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What Would It Take for YOU to buy a diesel car?

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Comments

  • gagricegagrice Pahrump, NevadaPosts: 31,439
    I honestly want a real-world combined 60 mpg, and from what I hear, such a thing does exist in other parts of the world, right now.

    I think that is about what the VW Polo TDI gets. If I spent nearly as much time in a vehicle as you, I would have to have more luxury than you seem happy with. I could drive a Yaris/Fit the 3 miles to the store and not be unhappy. Driving the 30 miles into San Diego would be a real chore for me.
  • larsblarsb Posts: 8,204
    "Payoff" and "Payback" are severely misused terms when used in regard to automobile expenditures.

    No car "pays" anyone back. All cars lose market value almost daily, and are a consumable resource, not an investment.

    You can claim "payback" because you are saving fuel money after 5 years or whatever, but you did have a car payment or an initial outlay of cash, paying for a vehicle which is losing value while you are paying it off.

    As any general rule, there are slight exceptions in regard to "hot cars" and "rare cars" and "collector cars" but in general terms, no "daily driver" car does anything but COST you money.

    There is no daily driver anywhere which at the end of 10 years would have "paid you back" more than you spent on buying it, insuring it, fueling it, and maintaining it. Owning and operating a car is a money-losing venture.
  • bumpybumpy Posts: 4,435
    Driving the 30 miles into San Diego would be a real chore for me.

    Bah, 30 miles is a trip to Wal-mart for me. If you have some sort of medical condition, I can understand that, but otherwise the quote about the Duke of Alba and men of butter is coming to mind. :P
  • altair4altair4 Posts: 1,469
    I don't think there's any comparison bwtween an Yaris and a Jetta, either in comfort, trim levels, size, perhaps safety, etc. They're simply in different size categories. If I'm following your line, then a Vespa is the winner.
  • boaz47boaz47 Posts: 2,751
    "So you would save less than $400/year going with the diesel ("less than", because diesel costs more than 87 unleaded), making the "payoff" (a popular term from the folks who don't think much of hybrids) around 12 years going with the VW."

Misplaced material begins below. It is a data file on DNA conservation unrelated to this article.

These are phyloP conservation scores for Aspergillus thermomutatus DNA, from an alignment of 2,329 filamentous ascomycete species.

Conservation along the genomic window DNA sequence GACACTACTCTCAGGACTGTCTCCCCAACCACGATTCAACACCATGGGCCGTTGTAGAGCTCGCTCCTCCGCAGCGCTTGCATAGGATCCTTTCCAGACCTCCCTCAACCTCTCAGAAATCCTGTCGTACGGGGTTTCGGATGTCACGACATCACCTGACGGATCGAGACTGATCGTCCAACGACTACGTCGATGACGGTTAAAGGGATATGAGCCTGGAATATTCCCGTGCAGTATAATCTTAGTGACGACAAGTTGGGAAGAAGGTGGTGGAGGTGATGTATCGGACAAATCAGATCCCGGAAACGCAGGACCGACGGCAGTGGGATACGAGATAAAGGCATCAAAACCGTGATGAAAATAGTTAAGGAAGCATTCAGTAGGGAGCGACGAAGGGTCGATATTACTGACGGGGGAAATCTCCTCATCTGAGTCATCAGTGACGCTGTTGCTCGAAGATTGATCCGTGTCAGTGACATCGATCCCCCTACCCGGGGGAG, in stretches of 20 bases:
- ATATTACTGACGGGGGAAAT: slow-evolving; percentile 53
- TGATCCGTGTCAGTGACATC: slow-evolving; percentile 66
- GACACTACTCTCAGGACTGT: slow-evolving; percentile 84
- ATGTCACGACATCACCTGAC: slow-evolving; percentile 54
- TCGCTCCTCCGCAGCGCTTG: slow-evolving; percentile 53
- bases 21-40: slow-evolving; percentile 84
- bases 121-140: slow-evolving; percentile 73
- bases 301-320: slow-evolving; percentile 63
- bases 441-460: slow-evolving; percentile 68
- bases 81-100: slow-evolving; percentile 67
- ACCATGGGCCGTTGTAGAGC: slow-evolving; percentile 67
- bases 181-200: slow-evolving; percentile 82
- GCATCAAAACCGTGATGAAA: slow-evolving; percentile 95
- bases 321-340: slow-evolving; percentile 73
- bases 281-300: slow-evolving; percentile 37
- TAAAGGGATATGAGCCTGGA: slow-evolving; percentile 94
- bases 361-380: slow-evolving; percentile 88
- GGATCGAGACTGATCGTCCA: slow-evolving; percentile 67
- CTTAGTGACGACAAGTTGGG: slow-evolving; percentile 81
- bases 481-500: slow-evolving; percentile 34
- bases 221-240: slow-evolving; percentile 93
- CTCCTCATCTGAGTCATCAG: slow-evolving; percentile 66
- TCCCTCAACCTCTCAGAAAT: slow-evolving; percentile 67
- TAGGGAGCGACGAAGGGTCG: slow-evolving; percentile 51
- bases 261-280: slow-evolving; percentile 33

That always makes me smile. Not how long it would take but trying to imagine a VW running for 12 years. I am sure the engine would last but the rest of the car isn't likely to. Not with what any longevity study ever says about VWs. And not with my experience. Like I said the old Rabbit Diesel got great fuel mileage. But the car was a bucket of bolts.
  • gagricegagrice Pahrump, NevadaPosts: 31,439
    Bah, 30 miles is a trip to Wal-mart for me.

    Being a truck person I like the ease of entry and exit. Our Lexus is a strain in the back getting in and out. Nothing serious just not comfortable. My question is WHY would you want to be uncomfortable if you can afford otherwise? I'm cheap, but still like some level of comfort. I don't turn on the air in the house till it passes 80 which it rarely does. Frugality is one thing. Being cramped in a small less than safe car goes beyond that for me. There is no way that the 5 stars on a Civic will hold up against the 4 stars on an F150 PU truck. There are more PU trucks running around here than there are Civics. BY FAR....

    I am very much thinking about a X5 diesel when they arrive this year. Great safety and an easy 30 MPG on the highway will be reason enough.
  • larsblarsb Posts: 8,204
    Gary says, " There is no way that the 5 stars on a Civic will hold up against the 4 stars on an F150 PU truck."

    I guess you are talking only about a "highway speed head-on collision" which is one of the most rare types of wrecks. And yes, in THAT one type of collision the Civic would lose badly.

    But in every OTHER kind of wreck, a Civic will do just fine.
  • Mr_ShiftrightMr_Shiftright Sonoma, CaliforniaPosts: 64,490
    One of the original, most desirable characteristics of the Mercedes diesels of the 300 series was that you could enjoy big car luxury at small car fuel prices.

    This still makes the most sense to me for diesel cars in America.

    I think there are many Americans who would buy a diesel but simply will not drive a Yaris-sized car under any circumstances. They'd take a bus before they'd do that.